The Roar
The Roar


A Japanese lesson in football promotion

Roar Rookie
12th March, 2013

On a patch of grass, at 1.00pm local time, a city on the Japanese island of Kyushu witnessed a piece of sporting history that encapsulated the David and Goliath story better than any other.

The most intriguing question of this whole article is, will it ever be a possibility in Australia?

The Contenders

Enter Gamba Osaka. Five gold stars emblazoned upon their chests, staring down at their proud blue and black crest.

This is a team that knows success. Panasonic’s old factory team currently has one continental championship, one J.League championship, one J.League Cup and two Emperor’s Cups in the trophy cabinet.

And whilst the team has suffered a set back this season, most pundits predict it to be temporary.

Enter V-Varen Nagasaki. V for Victory, Varen is the Dutch word for ‘to sail’. Their hometown, Nagasaki, is a city who knows struggle better than most.

The team were formed in 2005 and most of the players were High School students who also ran the club. They have now been transformed to a team which rapidly rose from the local divisions, to the JFL and after winning that competition, find themselves this season in J. League Division Two.

The Scene


The performance was the first home match by Nagasaki in the J.League, and the first at The Nagasaki Athletic Stadium.

Nestled in the shadow of Mt. Tara, recently renovated for J.League matches, the stadium is partially undercover. An athletics track circles the ground, which has a capacity of 20,000.

This is where things start to get interesting. Considering the Division 2 average crowd from last season was 5,805, the crowd that greeted both teams is exceptionally large at 18, 153.

A sizeable contingent from Kansai made their way down, numbering 500 by my reckoning. Gamba went into the match after a 3-all thriller at home in the opening round against local Kansai rivals; Kyoto.

Nagasaki also carried in one point from their encounter with Okayama the previous week.

The Match

I won’t sugarcoat this, the story doesn’t end well for ‘David’.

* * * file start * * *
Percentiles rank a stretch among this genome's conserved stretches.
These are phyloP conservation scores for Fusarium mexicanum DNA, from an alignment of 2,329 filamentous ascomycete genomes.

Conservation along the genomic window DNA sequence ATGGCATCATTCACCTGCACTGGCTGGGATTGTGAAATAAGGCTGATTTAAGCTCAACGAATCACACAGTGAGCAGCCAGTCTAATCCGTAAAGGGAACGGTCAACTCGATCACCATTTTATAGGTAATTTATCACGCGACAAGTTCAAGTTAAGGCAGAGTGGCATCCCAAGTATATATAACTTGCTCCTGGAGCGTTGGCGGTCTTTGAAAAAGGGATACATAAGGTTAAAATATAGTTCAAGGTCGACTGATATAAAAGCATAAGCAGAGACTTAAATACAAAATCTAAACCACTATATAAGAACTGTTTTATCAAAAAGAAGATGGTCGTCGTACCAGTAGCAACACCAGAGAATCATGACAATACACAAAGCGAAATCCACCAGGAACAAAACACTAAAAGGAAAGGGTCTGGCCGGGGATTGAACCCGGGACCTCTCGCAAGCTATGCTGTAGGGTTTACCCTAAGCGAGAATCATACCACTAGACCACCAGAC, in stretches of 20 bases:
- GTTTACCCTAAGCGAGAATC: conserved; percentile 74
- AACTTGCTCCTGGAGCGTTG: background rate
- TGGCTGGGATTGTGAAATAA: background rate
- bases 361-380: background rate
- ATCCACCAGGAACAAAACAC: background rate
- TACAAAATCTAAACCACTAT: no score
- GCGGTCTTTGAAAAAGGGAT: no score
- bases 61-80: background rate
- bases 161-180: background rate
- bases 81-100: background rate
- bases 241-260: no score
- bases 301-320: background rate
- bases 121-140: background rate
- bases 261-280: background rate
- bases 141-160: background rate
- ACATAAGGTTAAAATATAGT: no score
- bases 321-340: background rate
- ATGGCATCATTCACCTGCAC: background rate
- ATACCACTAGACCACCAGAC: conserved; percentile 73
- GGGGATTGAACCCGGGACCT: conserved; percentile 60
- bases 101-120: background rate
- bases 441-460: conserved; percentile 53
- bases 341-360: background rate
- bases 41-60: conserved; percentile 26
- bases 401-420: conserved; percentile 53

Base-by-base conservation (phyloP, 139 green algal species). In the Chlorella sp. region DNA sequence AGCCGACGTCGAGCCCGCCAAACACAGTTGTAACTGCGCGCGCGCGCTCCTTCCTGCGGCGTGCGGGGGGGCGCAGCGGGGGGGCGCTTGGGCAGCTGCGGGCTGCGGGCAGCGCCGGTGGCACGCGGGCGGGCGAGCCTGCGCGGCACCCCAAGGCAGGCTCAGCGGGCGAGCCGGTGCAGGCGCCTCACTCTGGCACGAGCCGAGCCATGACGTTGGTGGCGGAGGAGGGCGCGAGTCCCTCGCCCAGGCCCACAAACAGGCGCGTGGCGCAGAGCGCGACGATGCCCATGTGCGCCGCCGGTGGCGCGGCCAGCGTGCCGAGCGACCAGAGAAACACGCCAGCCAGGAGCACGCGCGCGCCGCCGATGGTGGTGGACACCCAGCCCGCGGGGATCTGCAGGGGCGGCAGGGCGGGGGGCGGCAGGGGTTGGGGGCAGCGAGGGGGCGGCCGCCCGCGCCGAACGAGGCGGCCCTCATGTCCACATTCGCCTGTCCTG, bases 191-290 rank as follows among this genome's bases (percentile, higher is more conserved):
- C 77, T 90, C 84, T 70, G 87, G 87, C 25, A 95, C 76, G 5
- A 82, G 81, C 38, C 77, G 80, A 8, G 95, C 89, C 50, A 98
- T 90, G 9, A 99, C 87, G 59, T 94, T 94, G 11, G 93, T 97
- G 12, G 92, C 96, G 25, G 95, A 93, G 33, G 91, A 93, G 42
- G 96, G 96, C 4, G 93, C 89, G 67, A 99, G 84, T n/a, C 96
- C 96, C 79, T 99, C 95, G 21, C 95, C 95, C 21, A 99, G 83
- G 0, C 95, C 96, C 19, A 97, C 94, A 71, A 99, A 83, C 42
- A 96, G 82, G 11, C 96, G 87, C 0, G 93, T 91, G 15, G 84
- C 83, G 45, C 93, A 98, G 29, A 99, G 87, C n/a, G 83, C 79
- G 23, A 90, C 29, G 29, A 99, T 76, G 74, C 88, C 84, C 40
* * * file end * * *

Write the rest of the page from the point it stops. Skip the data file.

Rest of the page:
For 70 minutes Nagasaki were outplayed in every facet of the game.


Gamba’s attack made mockery of the V-Varen defence, like wise, Osaka’s midfield was too tough an opponent for VVN’s attempts to break through.

Wave after wave of attack resulted in a 3-0 scoreline at half time courtesy of 2 from Shoki Hirai and a laser beam from outside the box for Takahiro Futagawa.

Gamba bossed Nagasaki for most of the match as one would expect from a team who won a continental championship recently.

But as I eluded to earlier, this only lasted for 70 minutes.

The final 30 was an impressive display of strength as Varen calmly walked to the kitchen, ripped out the sink and tossed it as hard as possible at Gamba’s defence. The breakthrough came from Shoma Mizunaga who in the 75th sent the crowd into raptures as the first home goal of the season bulged the back of the net.

Alas, the score stayed 3-1 until full time but not after Nagasaki performed an impressive lesson on how to pile pressure on a team ‘parking the bus’.

It’s hard to say whether the last 30 minutes were a result of Gamba taking their foot off the accelerator or Varen unlocking their attacking prowess and Gamba’s defensive frailties.

Perhaps a little of ‘column A’, a little of ‘column B’.


Nagasaki went down, but certainly not without a fight as this hard-working, ship-building port city knows too well.

The Conclusion

In a space of 8 years, V-Varen Nagasaki has gone from thin air to professional football, mixing it up with some of the biggest name’s in the Asian game.

Currently in our own backyard we are seeing the establishment of the National Premier Leagues based in each state that appear to be slowly but surely linking the professional and amateur game’s together.

With the potential of selective promotion on the horizon, Nagasaki’s effort lights a path and offers encouragement for teams like Sunshine Coast Fire, Canberra City FC and the ‘reintroduction’ of previously nationally competing teams such as the North Queensland Fury and South Coast Wolves.

In the development of our game’s future in this country, it would be wise for us to take the best from all footballing nations world wide and implement them at the appropriate time.

I hope V-Varen serve as a reminder to people that one day in the future we might hope to have financially viable, stable, ‘home-grown’ clubs looking to step up to A-League level.

If we take the best parts of Japanese football we might find our future, like Nagasaki’s, looking very bright indeed.